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18.03.2011 17:39

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The yen declined the most in more than two years against the dollar as the Group of Seven nations jointly intervened in foreign-exchange markets for the first time in more than a decade.
Japan’s currency slumped against all its major counterparts as the Federal Reserve and Bank of Canada joined the Bank of Japan and European central banks in an effort to sell the yen. G-7 finance ministers and central bank chiefs said after a conference call yesterday to discuss the impact of the March 11 earthquake that they will “provide any needed cooperation.”
“The G-7 has given its full support to help stabilize the market and to help prevent the yen from strengthening further,” Aroop Chatterjee, a currency strategist at Barclays Plc in New York. “With policy makers stating that further monetary policy easing is forthcoming, we expect the yen to continue weakening following the intervention.”
The Japanese currency weakened as the Fed and BOC’s actions followed those of the Bank of Japan, the European Central Bank, the Bank of England, the Bank of France, Germany’s Bundesbank and the Italian central bank. Japan’s authorities probably sold less than 2 trillion yen ($25 billion) in today’s foreign- exchange market intervention, a Japanese government official told reporters in Tokyo.
“Coordination is happening because of sympathy for Japan, given the tragic disaster that has occurred. It is designed to support Japan and to stabilize Japan,” said Jens Nordvig, a managing director of currency research in New York at Nomura Holdings Inc., during a call with clients and reporters today. “It’s highly likely that BOJ is going to be there for much longer and that the 80 level is going to be defended much more forcefully and much more persistently.”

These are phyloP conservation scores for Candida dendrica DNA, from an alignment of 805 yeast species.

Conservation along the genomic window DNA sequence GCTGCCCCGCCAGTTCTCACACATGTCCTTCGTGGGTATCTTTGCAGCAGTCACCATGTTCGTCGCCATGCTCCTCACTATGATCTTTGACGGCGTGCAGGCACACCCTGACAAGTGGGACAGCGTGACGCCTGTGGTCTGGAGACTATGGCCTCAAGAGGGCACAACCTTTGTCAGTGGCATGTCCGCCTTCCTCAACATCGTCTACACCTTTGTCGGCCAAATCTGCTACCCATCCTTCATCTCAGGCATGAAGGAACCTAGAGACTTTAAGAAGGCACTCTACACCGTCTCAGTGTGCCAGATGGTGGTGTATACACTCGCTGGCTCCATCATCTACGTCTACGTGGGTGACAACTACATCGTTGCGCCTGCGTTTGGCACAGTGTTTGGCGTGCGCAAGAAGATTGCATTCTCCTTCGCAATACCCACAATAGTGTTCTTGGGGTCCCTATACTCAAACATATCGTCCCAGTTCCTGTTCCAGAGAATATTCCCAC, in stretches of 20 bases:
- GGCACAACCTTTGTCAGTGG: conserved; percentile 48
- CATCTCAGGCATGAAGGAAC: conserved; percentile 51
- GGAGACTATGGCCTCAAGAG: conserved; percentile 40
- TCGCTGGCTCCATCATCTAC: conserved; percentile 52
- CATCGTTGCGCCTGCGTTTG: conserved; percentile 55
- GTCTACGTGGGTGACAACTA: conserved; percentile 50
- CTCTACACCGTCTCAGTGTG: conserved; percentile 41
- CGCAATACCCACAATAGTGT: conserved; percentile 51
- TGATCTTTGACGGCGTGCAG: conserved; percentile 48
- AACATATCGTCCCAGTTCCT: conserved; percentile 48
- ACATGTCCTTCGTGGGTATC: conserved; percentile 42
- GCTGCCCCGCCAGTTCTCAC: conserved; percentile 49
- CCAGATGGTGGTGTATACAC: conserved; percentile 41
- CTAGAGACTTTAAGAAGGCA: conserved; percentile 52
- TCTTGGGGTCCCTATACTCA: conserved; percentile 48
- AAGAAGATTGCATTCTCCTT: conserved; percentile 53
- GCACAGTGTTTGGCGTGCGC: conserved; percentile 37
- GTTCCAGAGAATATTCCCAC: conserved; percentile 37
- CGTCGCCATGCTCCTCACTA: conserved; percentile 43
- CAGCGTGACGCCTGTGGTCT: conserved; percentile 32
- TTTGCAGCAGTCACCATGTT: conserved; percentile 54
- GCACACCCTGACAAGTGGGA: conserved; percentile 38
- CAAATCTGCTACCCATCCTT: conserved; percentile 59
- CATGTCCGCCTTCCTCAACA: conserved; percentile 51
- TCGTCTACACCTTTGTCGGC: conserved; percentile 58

The yen’s decline against the dollar will be temporary unless it’s supported by higher U.S. interest rates, according to JPMorgan Chase & Co. The move shouldn’t be a “trend- changer,” said John Normand, the London-based head of currency strategy at JPMorgan.
“The more relevant question is whether such a policy would support the dollar-yen and the euro-yen for long,” wrote Normand in an e-mailed note. “History isn’t on the G-7’s side. The major concentrated interventions -- Louvre in 1987, euro in 2000 --only turned trends when reinforced by central bank tightening, so Fed policy will negate whatever the G-7 do.”
The U.S. central bank has kept its benchmark lending rate at zero to 0.25 percent since December 2008. The Fed will boost the rate by 25 basis points in the last three months of the year, according to the median forecasts.
The yen’s weakness may be short-lived as Japan would need as much as $500 billion to intervene in markets just to match its previous efforts to curb the currency’s strength, according to Deutsche Bank AG.
An intervention of that magnitude will add about 10 percent of gross domestic product to Japan’s record debt level

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